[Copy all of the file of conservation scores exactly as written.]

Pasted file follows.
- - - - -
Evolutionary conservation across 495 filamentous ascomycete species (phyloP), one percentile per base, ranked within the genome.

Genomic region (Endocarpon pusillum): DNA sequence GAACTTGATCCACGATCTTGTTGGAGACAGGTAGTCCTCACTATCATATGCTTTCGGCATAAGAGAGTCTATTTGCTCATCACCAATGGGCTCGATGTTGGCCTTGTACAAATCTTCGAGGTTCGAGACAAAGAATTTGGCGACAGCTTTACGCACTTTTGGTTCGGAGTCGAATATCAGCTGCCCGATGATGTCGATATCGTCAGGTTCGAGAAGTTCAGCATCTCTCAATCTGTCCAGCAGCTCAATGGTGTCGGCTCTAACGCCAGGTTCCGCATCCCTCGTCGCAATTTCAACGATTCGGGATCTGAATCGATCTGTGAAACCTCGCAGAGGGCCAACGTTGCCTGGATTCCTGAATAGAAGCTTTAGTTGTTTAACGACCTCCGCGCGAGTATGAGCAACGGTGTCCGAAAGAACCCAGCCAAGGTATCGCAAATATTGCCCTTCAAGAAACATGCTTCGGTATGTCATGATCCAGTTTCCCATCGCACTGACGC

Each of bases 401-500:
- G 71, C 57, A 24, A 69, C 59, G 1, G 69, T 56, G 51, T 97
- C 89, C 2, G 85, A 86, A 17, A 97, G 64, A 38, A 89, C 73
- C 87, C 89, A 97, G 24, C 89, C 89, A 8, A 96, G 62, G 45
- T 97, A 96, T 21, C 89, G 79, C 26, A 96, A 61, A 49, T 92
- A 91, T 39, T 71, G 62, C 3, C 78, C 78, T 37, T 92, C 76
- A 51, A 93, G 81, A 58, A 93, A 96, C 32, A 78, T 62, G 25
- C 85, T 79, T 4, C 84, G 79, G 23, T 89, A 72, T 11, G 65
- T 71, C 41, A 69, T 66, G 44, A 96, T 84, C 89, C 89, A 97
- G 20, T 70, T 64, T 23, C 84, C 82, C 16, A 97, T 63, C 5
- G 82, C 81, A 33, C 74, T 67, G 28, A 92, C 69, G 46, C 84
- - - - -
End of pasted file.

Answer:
Evolutionary conservation across 495 filamentous ascomycete species (phyloP), one percentile per base, ranked within the genome.

Genomic region (Endocarpon pusillum): DNA sequence GAACTTGATCCACGATCTTGTTGGAGACAGGTAGTCCTCACTATCATATGCTTTCGGCATAAGAGAGTCTATTTGCTCATCACCAATGGGCTCGATGTTGGCCTTGTACAAATCTTCGAGGTTCGAGACAAAGAATTTGGCGACAGCTTTACGCACTTTTGGTTCGGAGTCGAATATCAGCTGCCCGATGATGTCGATATCGTCAGGTTCGAGAAGTTCAGCATCTCTCAATCTGTCCAGCAGCTCAATGGTGTCGGCTCTAACGCCAGGTTCCGCATCCCTCGTCGCAATTTCAACGATTCGGGATCTGAATCGATCTGTGAAACCTCGCAGAGGGCCAACGTTGCCTGGATTCCTGAATAGAAGCTTTAGTTGTTTAACGACCTCCGCGCGAGTATGAGCAACGGTGTCCGAAAGAACCCAGCCAAGGTATCGCAAATATTGCCCTTCAAGAAACATGCTTCGGTATGTCATGATCCAGTTTCCCATCGCACTGACGC

Each of bases 401-500:
- G 71, C 57, A 24, A 69, C 59, G 1, G 69, T 56, G 51, T 97
- C 89, C 2, G 85, A 86, A 17, A 97, G 64, A 38, A 89, C 73
- C 87, C 89, A 97, G 24, C 89, C 89, A 8, A 96, G 62, G 45
- T 97, A 96, T 21, C 89, G 79, C 26, A 96, A 61, A 49, T 92
- A 91, T 39, T 71, G 62, C 3, C 78, C 78, T 37, T 92, C 76
- A 51, A 93, G 81, A 58, A 93, A 96, C 32, A 78, T 62, G 25
- C 85, T 79, T 4, C 84, G 79, G 23, T 89, A 72, T 11, G 65
- T 71, C 41, A 69, T 66, G 44, A 96, T 84, C 89, C 89, A 97
- G 20, T 70, T 64, T 23, C 84, C 82, C 16, A 97, T 63, C 5
- G 82, C 81, A 33, C 74, T 67, G 28, A 92, C 69, G 46, C 84